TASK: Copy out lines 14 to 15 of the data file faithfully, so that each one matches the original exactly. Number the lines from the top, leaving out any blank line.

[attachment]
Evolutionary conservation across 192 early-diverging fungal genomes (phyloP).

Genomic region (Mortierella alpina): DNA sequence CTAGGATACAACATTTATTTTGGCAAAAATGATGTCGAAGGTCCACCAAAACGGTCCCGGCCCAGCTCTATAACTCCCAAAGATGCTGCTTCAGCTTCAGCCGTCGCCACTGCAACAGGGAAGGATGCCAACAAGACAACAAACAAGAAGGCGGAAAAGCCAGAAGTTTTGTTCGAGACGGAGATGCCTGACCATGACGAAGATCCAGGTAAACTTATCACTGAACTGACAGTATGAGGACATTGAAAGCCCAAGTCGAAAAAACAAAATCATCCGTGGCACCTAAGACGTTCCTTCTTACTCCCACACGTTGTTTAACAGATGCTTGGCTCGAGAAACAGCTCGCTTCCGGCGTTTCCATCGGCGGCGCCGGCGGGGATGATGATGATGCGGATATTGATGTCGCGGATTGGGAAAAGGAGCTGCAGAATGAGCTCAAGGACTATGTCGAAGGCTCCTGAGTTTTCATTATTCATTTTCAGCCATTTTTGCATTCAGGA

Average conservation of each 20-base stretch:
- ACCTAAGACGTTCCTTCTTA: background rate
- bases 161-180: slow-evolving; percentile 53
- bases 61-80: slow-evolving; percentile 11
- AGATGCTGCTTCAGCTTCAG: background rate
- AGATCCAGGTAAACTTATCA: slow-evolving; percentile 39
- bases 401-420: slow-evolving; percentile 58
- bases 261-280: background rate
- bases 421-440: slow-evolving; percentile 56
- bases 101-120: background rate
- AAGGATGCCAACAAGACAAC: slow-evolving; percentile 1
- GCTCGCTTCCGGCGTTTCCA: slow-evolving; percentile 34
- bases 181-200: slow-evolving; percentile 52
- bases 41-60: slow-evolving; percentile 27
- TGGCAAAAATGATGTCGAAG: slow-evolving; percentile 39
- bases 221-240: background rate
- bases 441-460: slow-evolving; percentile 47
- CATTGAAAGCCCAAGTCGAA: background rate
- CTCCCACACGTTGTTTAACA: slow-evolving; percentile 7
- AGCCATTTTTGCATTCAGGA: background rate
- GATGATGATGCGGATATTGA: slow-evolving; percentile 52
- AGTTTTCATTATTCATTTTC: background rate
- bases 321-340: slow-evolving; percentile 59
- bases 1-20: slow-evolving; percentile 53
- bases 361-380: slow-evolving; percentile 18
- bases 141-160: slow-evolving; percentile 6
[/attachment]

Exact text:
- GCTCGCTTCCGGCGTTTCCA: slow-evolving; percentile 34
- bases 181-200: slow-evolving; percentile 52